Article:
While their team isn't playing in the World Cup, Serbian citizens are supporting their neighbours from BiH and Croatia.
By Ivana Jovanovic for Southeast European Times in Belgrade -- 20/06/14
Serbians gather at a Belgrade bar to watch and support World Cup teams from BiH and Croatia. [Ivana Jovanovic/SETimes]
For Lidija Cvetic, an attorney from Belgrade, supporting Bosnia and Herzegovina and Croatia in the 2014 World Cup feels natural.
At 33 years old, Cvetic was born before the 1990s conflicts -- born in Yugoslavia, a country in which Bosnians, Croats and Serbs lived together.
"I was very unhappy when we didn't have anyone from our region to cheer in World Cups and we had to support Brazil or Argentina. Finally, there are our neighbours and those with whom we had lived almost since yesterday," Cvetic told SETimes.
"Bosnia is my first as well as Croatia. I have so many friends in Bosnia and whenever I have visited, before or after the war, I have had a great time. I love the people there, and I'm happy because they have qualified for the first time and the whole region should support them. I'm so sorry I am not in Sarajevo now."
Jovana Prusina, 22, a law student from Belgrade, is not a football fan, but the idea of showing solidarity with neighbours motivated her to cheer for Croatia and BiH.
"I do believe that such little things can be the beginning of real reunion and co-existence and end up at some high level of co-operation," Prusina told SETimes. "I cheer for neighbours exclusively. All of us here are connected somehow with Bosnia and Croatia. I do not know anyone in Serbia who doesn't have anyone there, so it is crazy to not cheer."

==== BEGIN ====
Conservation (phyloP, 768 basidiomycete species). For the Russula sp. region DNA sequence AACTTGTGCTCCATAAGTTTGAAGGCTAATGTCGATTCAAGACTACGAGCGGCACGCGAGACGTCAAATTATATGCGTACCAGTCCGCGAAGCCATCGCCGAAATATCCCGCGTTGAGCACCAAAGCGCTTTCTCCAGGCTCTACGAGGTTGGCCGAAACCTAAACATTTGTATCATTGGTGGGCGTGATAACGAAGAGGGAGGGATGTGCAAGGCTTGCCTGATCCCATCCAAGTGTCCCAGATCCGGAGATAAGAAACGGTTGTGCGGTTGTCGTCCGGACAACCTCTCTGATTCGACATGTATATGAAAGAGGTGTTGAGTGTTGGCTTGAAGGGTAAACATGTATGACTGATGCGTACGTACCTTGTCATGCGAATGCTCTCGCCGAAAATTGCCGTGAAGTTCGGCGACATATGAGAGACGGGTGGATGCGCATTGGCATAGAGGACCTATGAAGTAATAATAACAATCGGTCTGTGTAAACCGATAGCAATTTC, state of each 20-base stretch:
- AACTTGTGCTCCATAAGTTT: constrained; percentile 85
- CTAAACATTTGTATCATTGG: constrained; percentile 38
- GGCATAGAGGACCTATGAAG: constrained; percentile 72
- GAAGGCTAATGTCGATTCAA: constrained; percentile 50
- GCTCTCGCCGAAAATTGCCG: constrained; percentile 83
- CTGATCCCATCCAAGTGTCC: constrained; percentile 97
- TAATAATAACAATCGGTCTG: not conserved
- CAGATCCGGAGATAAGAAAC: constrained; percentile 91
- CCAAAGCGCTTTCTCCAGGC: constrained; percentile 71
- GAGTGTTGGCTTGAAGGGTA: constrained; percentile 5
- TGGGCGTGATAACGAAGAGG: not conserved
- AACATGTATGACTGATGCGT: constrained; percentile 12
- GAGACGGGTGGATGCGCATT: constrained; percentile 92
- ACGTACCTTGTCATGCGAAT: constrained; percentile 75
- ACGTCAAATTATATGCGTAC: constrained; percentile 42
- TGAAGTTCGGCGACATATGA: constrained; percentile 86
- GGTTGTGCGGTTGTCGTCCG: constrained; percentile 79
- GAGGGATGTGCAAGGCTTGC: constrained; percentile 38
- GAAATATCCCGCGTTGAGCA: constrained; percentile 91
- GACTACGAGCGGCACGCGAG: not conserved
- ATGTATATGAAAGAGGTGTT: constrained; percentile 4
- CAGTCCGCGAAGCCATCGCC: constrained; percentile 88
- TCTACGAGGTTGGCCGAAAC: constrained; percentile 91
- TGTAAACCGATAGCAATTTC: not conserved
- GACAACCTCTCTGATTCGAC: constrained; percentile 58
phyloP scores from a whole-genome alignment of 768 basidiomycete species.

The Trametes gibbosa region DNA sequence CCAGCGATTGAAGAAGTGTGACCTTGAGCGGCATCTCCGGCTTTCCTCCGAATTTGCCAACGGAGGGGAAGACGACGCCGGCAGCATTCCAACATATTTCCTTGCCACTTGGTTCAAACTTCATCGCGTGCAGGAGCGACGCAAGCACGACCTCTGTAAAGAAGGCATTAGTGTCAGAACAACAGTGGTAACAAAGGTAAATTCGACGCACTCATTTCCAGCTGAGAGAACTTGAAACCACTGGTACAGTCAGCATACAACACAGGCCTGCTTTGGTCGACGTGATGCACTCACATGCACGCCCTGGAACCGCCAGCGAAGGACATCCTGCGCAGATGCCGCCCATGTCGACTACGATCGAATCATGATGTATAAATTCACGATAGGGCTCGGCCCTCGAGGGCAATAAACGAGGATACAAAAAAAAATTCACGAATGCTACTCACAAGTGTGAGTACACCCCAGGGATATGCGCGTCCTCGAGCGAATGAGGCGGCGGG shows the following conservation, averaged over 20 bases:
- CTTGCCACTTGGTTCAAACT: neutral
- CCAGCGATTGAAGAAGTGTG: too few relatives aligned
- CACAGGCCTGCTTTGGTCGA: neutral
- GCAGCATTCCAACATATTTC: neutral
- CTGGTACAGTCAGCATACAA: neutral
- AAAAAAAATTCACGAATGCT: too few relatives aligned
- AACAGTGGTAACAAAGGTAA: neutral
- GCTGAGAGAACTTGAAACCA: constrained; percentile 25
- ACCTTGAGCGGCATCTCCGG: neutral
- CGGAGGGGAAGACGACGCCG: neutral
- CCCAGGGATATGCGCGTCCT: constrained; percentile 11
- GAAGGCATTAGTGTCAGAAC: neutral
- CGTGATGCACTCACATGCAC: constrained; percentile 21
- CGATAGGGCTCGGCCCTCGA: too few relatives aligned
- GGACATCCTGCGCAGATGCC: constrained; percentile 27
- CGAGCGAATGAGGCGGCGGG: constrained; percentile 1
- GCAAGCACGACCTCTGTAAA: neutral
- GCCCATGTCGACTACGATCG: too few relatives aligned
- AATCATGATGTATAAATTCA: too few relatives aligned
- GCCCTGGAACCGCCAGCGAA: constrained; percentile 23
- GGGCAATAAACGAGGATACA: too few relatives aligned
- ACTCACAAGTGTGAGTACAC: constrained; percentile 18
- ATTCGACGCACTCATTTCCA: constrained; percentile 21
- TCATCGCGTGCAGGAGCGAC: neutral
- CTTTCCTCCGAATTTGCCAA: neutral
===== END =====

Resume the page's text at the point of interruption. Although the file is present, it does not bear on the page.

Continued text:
The Youth Initiative for Human Rights (YIHR) branch in Belgrade is organising gatherings at the Kulturni Centar Grad bar in the city centre every evening when Croatia or BiH play.
"The idea stems from our desire to watch World Cup games somewhere outside of our houses and to be happy or sad publicly because of our neighbour's results, and to portray real sport fans in Serbia, since the worst pictures from Serbia are those that come from sport," Masa Milutinovic, a representative of the Belgrade YIHR told SETimes.
"We, real sport fans, have a problem with the fact that hooligans and criminals call themselves sport fans. Very often, I tell the story of my friend who was in a café during the 2012 Euro championship when Ireland played Croatia, and he was the only one who didn't cheer against Croatia. Those who were cheering against Croatia were not even Ireland supporters."
YIHR's experience shows that bringing together young people from conflict-torn areas can contribute to positive changes and better relations, according to Milutinovic.
"With this gesture, we are sending a message of reconciliation and showing we are ready to work on our relations. We can't influence the past, but the future is our responsibility," Milutinovic said.
How can sport and cultural activities help to improve inter-ethnic relations in the region? Share your thoughts in the comments section.